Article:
HOCHHAUSER APARTMENT

SLADE ARCHITECTURE + MASS STUDIES

LOCATION / NEW YORK, NY

COMPLETED / 2001

SIZE / 2,400 SF INTERIOR RENOVATION 

PHOTOGRAPHER / JORDI MIRALLES

As a solution for this apartment, Slade created three zones; a “formal zone” with living/dining room, open kitchen, entry and guest room; a “family zone” with den, bedrooms and bathroom for two daughters; and a“master suite” with study, master bedroom, bathroom and balcony.  Each zone is arranged in a unique spatial configuration generated by the program and the location/orientation of the spaces within the building.

The formal zone is a ‘grand room’ occupying 1/3rd of the whole house with new windows as wide as 14 feet to capture the spectacular views and light of the southwest corner.

The family zone is organized along a translucent colored acrylic wall that links the spaces together with the soft glow of light.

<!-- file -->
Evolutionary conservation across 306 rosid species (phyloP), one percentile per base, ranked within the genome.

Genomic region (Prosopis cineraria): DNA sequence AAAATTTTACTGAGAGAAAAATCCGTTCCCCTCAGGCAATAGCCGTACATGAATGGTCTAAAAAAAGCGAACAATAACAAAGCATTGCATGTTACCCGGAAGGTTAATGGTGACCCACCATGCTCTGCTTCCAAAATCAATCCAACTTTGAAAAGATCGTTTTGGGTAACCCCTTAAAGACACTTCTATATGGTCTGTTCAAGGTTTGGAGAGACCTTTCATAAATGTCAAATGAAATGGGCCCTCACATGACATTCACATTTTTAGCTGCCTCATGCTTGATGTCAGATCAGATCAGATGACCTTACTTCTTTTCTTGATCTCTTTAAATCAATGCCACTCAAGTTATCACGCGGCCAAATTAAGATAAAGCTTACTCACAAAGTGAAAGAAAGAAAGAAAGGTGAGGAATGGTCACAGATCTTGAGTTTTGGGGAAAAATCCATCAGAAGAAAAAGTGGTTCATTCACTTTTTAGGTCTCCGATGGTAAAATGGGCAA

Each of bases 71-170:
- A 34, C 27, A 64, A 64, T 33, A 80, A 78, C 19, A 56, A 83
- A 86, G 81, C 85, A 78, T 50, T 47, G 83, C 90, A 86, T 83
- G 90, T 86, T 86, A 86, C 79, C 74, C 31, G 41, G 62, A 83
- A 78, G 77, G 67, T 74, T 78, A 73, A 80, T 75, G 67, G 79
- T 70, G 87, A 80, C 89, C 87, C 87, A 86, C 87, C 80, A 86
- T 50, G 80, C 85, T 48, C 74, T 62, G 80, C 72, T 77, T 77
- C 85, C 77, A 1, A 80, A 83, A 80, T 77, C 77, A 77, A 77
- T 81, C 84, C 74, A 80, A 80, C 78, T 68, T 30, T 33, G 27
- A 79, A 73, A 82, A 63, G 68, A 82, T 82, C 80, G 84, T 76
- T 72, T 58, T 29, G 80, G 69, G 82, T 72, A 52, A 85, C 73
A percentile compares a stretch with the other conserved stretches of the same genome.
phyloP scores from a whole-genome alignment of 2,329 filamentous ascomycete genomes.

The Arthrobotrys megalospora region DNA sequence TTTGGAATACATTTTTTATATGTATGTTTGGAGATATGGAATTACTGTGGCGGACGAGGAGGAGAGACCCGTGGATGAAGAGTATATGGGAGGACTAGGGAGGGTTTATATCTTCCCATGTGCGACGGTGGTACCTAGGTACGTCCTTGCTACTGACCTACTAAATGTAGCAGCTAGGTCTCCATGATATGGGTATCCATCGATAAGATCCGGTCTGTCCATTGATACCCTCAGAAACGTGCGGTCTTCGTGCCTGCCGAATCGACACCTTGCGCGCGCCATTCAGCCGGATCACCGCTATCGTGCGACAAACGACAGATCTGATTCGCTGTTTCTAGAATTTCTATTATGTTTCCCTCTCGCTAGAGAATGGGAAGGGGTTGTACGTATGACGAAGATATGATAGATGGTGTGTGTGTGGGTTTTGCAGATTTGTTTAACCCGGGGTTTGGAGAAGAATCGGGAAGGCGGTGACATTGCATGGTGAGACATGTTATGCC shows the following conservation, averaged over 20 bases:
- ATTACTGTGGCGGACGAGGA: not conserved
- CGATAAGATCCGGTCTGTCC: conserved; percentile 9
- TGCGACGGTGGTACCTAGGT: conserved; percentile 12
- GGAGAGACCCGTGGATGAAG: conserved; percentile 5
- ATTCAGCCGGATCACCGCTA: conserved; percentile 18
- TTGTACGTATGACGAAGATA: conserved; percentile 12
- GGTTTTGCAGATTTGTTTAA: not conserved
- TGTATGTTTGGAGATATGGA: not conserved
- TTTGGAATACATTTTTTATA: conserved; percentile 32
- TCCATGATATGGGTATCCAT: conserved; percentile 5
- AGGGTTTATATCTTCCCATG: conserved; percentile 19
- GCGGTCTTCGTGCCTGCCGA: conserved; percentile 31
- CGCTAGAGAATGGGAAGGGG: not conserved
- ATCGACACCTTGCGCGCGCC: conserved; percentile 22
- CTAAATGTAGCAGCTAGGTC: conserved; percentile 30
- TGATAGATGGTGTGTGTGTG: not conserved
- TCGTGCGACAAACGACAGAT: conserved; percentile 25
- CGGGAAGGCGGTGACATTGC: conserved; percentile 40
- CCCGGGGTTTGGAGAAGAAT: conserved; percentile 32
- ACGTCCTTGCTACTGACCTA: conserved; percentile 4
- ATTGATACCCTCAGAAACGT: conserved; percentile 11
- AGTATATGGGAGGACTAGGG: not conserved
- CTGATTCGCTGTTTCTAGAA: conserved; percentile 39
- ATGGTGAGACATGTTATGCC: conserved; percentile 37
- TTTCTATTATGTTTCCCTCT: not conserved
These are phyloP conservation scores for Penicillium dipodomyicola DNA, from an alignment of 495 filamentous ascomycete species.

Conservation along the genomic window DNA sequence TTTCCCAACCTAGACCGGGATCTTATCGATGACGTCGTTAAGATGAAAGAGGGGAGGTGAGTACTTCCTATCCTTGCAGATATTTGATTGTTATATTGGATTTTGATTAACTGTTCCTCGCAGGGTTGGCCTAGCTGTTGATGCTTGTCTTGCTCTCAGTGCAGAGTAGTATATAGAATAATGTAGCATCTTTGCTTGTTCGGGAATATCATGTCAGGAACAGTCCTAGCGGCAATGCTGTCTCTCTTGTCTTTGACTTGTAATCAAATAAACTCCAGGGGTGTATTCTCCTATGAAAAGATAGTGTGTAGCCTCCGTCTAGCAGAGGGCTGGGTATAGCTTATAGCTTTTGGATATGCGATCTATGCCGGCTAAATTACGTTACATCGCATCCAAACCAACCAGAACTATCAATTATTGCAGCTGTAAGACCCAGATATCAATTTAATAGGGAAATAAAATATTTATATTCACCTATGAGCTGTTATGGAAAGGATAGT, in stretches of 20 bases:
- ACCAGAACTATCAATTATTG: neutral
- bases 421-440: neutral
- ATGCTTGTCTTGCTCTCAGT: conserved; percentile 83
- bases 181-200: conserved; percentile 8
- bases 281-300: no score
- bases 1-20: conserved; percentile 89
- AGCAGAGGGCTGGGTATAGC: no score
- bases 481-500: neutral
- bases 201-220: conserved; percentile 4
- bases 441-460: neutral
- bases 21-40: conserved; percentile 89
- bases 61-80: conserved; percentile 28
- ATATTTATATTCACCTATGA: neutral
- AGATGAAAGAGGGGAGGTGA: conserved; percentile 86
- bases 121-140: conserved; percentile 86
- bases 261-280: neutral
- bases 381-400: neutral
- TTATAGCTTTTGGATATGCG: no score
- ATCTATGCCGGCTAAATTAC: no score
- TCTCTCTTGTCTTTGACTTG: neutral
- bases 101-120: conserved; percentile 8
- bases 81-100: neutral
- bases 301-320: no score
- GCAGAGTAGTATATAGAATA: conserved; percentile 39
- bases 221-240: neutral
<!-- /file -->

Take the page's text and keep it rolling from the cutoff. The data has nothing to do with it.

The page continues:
The master Suite is a pinwheel of volumes arranged along the windows at the northwest corner of the apartment. 
Maple flooring & cabinetry tie the zones together yet each zone contains distinctive elements: Black leather/stone/glass cabinetry in the formal zone, maple colored translucent wall in family zone, and Venetian plaster sculpted wall/ceiling in master suite.

These apparently monolithic/monochromatic elements, such as cabinets and built in furniture, are assembled from different materials with mitered joints to obtain subtle changes in materials at each surface/face.  For example, the black built in cabinets in the living room have black leather doors, black lacquered sides, black glass at back and a black stone top. Because the mitered joints conceal the thickness of the materials, the material differences reveal themselves only when you are next to the object- from a distance they appear monolithic.